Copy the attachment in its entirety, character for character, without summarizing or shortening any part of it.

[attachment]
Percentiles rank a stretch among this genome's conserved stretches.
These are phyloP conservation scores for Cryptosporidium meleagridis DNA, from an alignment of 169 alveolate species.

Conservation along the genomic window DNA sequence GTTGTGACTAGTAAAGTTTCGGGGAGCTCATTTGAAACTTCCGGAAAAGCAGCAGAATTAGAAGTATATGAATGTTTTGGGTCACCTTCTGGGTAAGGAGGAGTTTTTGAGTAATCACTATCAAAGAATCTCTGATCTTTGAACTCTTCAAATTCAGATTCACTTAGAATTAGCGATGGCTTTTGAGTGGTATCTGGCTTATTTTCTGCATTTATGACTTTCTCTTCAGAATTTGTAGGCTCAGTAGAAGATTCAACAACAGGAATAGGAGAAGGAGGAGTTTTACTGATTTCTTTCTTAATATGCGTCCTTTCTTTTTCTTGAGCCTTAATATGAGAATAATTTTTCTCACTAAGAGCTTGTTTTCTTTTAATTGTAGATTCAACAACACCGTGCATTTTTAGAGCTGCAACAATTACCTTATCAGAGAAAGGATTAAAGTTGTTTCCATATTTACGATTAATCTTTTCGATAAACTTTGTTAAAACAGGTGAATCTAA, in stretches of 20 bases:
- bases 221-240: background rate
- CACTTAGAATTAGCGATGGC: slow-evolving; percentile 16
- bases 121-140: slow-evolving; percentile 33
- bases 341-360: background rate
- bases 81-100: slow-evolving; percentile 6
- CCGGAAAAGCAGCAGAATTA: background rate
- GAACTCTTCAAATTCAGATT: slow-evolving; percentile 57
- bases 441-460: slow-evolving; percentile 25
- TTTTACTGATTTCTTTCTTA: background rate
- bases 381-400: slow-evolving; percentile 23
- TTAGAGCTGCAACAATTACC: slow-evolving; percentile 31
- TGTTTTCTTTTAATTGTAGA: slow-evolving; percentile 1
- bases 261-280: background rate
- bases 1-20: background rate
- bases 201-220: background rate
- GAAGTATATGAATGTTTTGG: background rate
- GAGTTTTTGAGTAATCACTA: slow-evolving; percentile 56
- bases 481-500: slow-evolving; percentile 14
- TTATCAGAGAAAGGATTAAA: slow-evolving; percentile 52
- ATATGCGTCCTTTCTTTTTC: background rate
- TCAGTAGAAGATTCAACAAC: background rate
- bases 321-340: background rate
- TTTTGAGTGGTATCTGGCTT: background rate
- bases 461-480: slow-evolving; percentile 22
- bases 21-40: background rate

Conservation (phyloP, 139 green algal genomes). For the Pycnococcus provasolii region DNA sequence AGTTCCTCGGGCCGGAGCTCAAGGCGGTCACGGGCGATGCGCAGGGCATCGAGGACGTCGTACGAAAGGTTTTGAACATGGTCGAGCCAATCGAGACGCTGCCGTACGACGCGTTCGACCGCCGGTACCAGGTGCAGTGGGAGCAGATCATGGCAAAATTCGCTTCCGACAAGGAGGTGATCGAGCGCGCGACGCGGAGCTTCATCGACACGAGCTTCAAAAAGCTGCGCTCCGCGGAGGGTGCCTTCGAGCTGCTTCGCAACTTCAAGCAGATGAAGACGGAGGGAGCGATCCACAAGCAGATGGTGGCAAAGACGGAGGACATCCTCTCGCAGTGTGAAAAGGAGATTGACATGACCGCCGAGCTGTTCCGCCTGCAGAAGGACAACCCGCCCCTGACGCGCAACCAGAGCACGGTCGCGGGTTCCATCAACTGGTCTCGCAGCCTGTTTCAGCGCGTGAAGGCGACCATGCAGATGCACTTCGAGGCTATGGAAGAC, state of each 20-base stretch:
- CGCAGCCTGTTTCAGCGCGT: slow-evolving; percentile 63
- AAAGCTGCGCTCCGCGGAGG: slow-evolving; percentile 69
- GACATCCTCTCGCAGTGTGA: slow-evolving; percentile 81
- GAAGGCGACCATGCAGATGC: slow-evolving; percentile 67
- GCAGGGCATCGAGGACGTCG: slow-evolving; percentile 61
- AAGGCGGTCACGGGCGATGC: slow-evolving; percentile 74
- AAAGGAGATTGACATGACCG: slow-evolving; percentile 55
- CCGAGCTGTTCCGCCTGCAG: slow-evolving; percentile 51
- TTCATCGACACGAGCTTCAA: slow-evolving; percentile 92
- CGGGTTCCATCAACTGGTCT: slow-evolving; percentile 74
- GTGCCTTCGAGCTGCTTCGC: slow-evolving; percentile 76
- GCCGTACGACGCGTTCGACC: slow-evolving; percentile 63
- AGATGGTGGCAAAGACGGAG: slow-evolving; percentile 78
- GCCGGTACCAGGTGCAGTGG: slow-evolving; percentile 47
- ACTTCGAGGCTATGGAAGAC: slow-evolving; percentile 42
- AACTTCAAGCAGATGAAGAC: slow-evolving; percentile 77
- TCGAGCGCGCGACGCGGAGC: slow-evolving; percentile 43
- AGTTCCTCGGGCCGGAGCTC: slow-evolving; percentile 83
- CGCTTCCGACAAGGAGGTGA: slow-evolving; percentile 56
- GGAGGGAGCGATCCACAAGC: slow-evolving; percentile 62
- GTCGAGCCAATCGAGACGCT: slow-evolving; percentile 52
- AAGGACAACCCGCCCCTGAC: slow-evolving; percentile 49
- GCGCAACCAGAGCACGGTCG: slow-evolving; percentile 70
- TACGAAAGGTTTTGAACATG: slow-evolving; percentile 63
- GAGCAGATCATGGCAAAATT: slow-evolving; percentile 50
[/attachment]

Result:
Percentiles rank a stretch among this genome's conserved stretches.
These are phyloP conservation scores for Cryptosporidium meleagridis DNA, from an alignment of 169 alveolate species.

Conservation along the genomic window DNA sequence GTTGTGACTAGTAAAGTTTCGGGGAGCTCATTTGAAACTTCCGGAAAAGCAGCAGAATTAGAAGTATATGAATGTTTTGGGTCACCTTCTGGGTAAGGAGGAGTTTTTGAGTAATCACTATCAAAGAATCTCTGATCTTTGAACTCTTCAAATTCAGATTCACTTAGAATTAGCGATGGCTTTTGAGTGGTATCTGGCTTATTTTCTGCATTTATGACTTTCTCTTCAGAATTTGTAGGCTCAGTAGAAGATTCAACAACAGGAATAGGAGAAGGAGGAGTTTTACTGATTTCTTTCTTAATATGCGTCCTTTCTTTTTCTTGAGCCTTAATATGAGAATAATTTTTCTCACTAAGAGCTTGTTTTCTTTTAATTGTAGATTCAACAACACCGTGCATTTTTAGAGCTGCAACAATTACCTTATCAGAGAAAGGATTAAAGTTGTTTCCATATTTACGATTAATCTTTTCGATAAACTTTGTTAAAACAGGTGAATCTAA, in stretches of 20 bases:
- bases 221-240: background rate
- CACTTAGAATTAGCGATGGC: slow-evolving; percentile 16
- bases 121-140: slow-evolving; percentile 33
- bases 341-360: background rate
- bases 81-100: slow-evolving; percentile 6
- CCGGAAAAGCAGCAGAATTA: background rate
- GAACTCTTCAAATTCAGATT: slow-evolving; percentile 57
- bases 441-460: slow-evolving; percentile 25
- TTTTACTGATTTCTTTCTTA: background rate
- bases 381-400: slow-evolving; percentile 23
- TTAGAGCTGCAACAATTACC: slow-evolving; percentile 31
- TGTTTTCTTTTAATTGTAGA: slow-evolving; percentile 1
- bases 261-280: background rate
- bases 1-20: background rate
- bases 201-220: background rate
- GAAGTATATGAATGTTTTGG: background rate
- GAGTTTTTGAGTAATCACTA: slow-evolving; percentile 56
- bases 481-500: slow-evolving; percentile 14
- TTATCAGAGAAAGGATTAAA: slow-evolving; percentile 52
- ATATGCGTCCTTTCTTTTTC: background rate
- TCAGTAGAAGATTCAACAAC: background rate
- bases 321-340: background rate
- TTTTGAGTGGTATCTGGCTT: background rate
- bases 461-480: slow-evolving; percentile 22
- bases 21-40: background rate

Conservation (phyloP, 139 green algal genomes). For the Pycnococcus provasolii region DNA sequence AGTTCCTCGGGCCGGAGCTCAAGGCGGTCACGGGCGATGCGCAGGGCATCGAGGACGTCGTACGAAAGGTTTTGAACATGGTCGAGCCAATCGAGACGCTGCCGTACGACGCGTTCGACCGCCGGTACCAGGTGCAGTGGGAGCAGATCATGGCAAAATTCGCTTCCGACAAGGAGGTGATCGAGCGCGCGACGCGGAGCTTCATCGACACGAGCTTCAAAAAGCTGCGCTCCGCGGAGGGTGCCTTCGAGCTGCTTCGCAACTTCAAGCAGATGAAGACGGAGGGAGCGATCCACAAGCAGATGGTGGCAAAGACGGAGGACATCCTCTCGCAGTGTGAAAAGGAGATTGACATGACCGCCGAGCTGTTCCGCCTGCAGAAGGACAACCCGCCCCTGACGCGCAACCAGAGCACGGTCGCGGGTTCCATCAACTGGTCTCGCAGCCTGTTTCAGCGCGTGAAGGCGACCATGCAGATGCACTTCGAGGCTATGGAAGAC, state of each 20-base stretch:
- CGCAGCCTGTTTCAGCGCGT: slow-evolving; percentile 63
- AAAGCTGCGCTCCGCGGAGG: slow-evolving; percentile 69
- GACATCCTCTCGCAGTGTGA: slow-evolving; percentile 81
- GAAGGCGACCATGCAGATGC: slow-evolving; percentile 67
- GCAGGGCATCGAGGACGTCG: slow-evolving; percentile 61
- AAGGCGGTCACGGGCGATGC: slow-evolving; percentile 74
- AAAGGAGATTGACATGACCG: slow-evolving; percentile 55
- CCGAGCTGTTCCGCCTGCAG: slow-evolving; percentile 51
- TTCATCGACACGAGCTTCAA: slow-evolving; percentile 92
- CGGGTTCCATCAACTGGTCT: slow-evolving; percentile 74
- GTGCCTTCGAGCTGCTTCGC: slow-evolving; percentile 76
- GCCGTACGACGCGTTCGACC: slow-evolving; percentile 63
- AGATGGTGGCAAAGACGGAG: slow-evolving; percentile 78
- GCCGGTACCAGGTGCAGTGG: slow-evolving; percentile 47
- ACTTCGAGGCTATGGAAGAC: slow-evolving; percentile 42
- AACTTCAAGCAGATGAAGAC: slow-evolving; percentile 77
- TCGAGCGCGCGACGCGGAGC: slow-evolving; percentile 43
- AGTTCCTCGGGCCGGAGCTC: slow-evolving; percentile 83
- CGCTTCCGACAAGGAGGTGA: slow-evolving; percentile 56
- GGAGGGAGCGATCCACAAGC: slow-evolving; percentile 62
- GTCGAGCCAATCGAGACGCT: slow-evolving; percentile 52
- AAGGACAACCCGCCCCTGAC: slow-evolving; percentile 49
- GCGCAACCAGAGCACGGTCG: slow-evolving; percentile 70
- TACGAAAGGTTTTGAACATG: slow-evolving; percentile 63
- GAGCAGATCATGGCAAAATT: slow-evolving; percentile 50